Week 4 Blog Promp: Justice

Standard

As consumerism increases in developed nations, more waste is created. The dilemma of where to throw this toxic waste is constantly being debated. In modern society, the location of waste disposal seems to be near areas where the poor live. Peter Wenz believes this is environmental racism because individuals who live in poor areas, generally people of color and racial minorities, are exposed to disproportionate portions of toxic wastes. Congress, however, has implemented the Superfund law in 1986 to create relationships with communities so that they can have an opportunity to contribute to the cleanup process of waste disposal sites. Do you agree with Wenz’s belief of environmental racism, where we are placing our burden of toxic waste on the poor?  If not, why do you believe poor communities tend to be located next to hazardous waste sites?

Another aspect of environmental racism articulated in Earthcare is the idea that developed countries ship their toxic wastes to lesser developed countries. This creates a disregard for the safety of poor individuals living in these countries. One case occurred in Nigeria, where workers storing drums in bins for retransportation suffered chemical burns. Prohibiting these shipments would require developing countries to deal with the wastes they generate. What do you think should be done about the waste that is generally shipped to developing countries?

http://www.epa.gov/superfund/accomp/17yrrept/report4.htm

http://ban.org/library/lipman.html

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One response »

  1. I disagree with Peter Wenz’s belief of environmental racism. In a way, I do believe he is correct that the toxic wastes and waste disposal sites are being built where a majority of the poor people live, but I also believe that such actions is based on the fact that the majority of the poor people (lower class) don’t have a sufficient amount of income to move to a different, safer location. This problem is due to different class standings and not the race of an individual. I think to connect these two issues and call it environmental racism would be a wrong assumption. In America, it so happens that a greater percentage of the lower class people are, in fact, African Americans, but they are living amongst toxic waste and consumers trash because of their lack of money to move. The issue of environmental classism is a real issue that not only Americans, but people all over the world deal with on daily basis. Waste consumed by a majority of the top and middle class people is being left behind to be dealt with the lower class citizens. In a way it is ironic because they are the people who can do the least about such actions. The consequences of such actions are causing these lower class people to get ill and take on health issues that they can’t afford to treat.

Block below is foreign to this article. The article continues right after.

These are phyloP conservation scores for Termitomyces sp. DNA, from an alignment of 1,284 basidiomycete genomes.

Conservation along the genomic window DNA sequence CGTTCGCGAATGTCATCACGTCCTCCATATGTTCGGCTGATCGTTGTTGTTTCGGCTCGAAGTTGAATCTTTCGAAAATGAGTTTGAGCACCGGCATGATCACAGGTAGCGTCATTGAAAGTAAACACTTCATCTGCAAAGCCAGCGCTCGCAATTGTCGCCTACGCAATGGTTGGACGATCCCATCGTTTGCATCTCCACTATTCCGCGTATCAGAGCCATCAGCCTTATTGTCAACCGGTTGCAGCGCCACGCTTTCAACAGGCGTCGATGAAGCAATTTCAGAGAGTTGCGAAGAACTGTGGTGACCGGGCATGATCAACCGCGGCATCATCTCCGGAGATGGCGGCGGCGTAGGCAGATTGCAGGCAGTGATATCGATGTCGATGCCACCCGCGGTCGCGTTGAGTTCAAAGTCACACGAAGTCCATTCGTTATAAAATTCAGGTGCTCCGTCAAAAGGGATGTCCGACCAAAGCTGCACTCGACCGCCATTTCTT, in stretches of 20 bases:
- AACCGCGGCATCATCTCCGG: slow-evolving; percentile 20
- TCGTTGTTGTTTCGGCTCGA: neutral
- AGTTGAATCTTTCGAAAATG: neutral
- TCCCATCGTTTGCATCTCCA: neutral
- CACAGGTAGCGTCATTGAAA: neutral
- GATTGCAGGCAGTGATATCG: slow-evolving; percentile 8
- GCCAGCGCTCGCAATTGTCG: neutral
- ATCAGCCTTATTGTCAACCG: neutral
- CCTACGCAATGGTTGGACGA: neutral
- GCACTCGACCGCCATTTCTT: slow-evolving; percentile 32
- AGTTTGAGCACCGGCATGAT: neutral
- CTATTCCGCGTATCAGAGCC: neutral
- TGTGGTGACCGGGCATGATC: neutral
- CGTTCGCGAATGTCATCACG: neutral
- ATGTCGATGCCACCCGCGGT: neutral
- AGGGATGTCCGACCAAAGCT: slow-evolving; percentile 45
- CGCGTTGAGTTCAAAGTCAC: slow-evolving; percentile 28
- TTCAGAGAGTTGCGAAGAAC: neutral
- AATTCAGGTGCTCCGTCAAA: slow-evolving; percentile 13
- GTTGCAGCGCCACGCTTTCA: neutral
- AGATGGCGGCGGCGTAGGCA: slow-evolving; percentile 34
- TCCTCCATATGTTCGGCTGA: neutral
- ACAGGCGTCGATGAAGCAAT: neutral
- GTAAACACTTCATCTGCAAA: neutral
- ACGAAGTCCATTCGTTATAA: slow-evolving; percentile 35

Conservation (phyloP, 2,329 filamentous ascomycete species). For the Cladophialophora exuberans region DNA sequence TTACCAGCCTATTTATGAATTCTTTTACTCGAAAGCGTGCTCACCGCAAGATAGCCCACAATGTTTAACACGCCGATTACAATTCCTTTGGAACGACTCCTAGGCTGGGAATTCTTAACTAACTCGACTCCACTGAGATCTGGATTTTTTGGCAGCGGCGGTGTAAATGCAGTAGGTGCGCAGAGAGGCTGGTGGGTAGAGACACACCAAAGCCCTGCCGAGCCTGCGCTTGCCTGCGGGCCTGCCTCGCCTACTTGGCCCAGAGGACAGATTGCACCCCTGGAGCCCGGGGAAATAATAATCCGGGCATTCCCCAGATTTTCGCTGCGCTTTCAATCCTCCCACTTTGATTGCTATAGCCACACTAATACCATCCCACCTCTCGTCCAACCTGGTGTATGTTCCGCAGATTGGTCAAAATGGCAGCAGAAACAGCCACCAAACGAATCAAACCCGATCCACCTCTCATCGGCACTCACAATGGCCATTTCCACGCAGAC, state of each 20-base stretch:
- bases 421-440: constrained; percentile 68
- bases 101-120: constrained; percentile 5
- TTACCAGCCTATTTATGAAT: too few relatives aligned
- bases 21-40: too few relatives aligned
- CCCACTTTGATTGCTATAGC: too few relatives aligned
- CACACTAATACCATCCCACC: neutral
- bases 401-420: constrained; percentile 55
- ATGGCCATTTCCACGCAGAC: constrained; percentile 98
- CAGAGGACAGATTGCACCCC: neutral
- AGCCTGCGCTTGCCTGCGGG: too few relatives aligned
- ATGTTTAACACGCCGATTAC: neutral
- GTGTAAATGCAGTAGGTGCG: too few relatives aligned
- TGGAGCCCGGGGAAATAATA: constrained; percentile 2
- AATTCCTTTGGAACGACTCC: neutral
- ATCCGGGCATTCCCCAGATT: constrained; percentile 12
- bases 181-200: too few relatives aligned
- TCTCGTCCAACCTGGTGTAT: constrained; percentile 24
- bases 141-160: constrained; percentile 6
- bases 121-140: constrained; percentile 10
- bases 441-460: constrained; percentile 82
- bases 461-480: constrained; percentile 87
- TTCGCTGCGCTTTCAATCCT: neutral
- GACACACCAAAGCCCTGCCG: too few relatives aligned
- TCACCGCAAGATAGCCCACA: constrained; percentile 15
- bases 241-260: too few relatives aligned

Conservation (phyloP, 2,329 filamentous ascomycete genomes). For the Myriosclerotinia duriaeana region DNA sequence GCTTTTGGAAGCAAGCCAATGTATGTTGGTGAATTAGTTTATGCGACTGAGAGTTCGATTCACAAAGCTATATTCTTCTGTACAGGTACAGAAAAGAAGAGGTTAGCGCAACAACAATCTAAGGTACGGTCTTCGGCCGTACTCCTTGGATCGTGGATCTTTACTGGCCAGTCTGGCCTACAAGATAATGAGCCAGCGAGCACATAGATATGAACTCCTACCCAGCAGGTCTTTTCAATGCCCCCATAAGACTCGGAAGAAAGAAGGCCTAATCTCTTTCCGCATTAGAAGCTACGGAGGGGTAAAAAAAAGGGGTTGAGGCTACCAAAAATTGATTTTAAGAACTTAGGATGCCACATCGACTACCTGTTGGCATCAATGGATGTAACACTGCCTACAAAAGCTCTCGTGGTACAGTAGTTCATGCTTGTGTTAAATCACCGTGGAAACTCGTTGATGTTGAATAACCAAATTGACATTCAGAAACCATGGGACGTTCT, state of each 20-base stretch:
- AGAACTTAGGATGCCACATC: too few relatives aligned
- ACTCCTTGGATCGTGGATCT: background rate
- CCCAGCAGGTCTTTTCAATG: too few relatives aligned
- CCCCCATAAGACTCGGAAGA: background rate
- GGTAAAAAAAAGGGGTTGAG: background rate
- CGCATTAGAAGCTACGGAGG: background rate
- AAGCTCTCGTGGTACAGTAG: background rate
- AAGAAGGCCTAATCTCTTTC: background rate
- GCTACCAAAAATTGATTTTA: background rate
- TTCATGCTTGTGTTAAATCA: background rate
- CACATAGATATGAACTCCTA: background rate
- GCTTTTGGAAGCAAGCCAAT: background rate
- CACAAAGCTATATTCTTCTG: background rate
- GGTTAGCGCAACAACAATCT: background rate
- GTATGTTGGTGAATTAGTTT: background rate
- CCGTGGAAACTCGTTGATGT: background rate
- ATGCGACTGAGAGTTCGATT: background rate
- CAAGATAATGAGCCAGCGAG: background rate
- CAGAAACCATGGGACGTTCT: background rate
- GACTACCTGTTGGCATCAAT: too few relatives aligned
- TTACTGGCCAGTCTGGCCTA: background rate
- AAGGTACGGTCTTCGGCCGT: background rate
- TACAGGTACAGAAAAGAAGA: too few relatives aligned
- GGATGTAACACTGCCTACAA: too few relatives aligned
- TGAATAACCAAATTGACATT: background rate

I believe a way to deal with this hazardous waste is not to lock it up and ship it to another area or country, but instead deal with it in the area that it was created. By shipping these toxins elsewhere doesn’t solve anyone’s problems, instead it just increases it on a global level. In order to try to solve this vicious cycle of infecting those who are helpless, the nations who are creating the most waste need to set boundaries and stricter laws on the amount of waste they are allowed to be created. Also, it should be a “Your mess, you deal with it” policy. This will cause people to think twice before consuming uncontrollable amounts of produce and then just passing it off to a different location.

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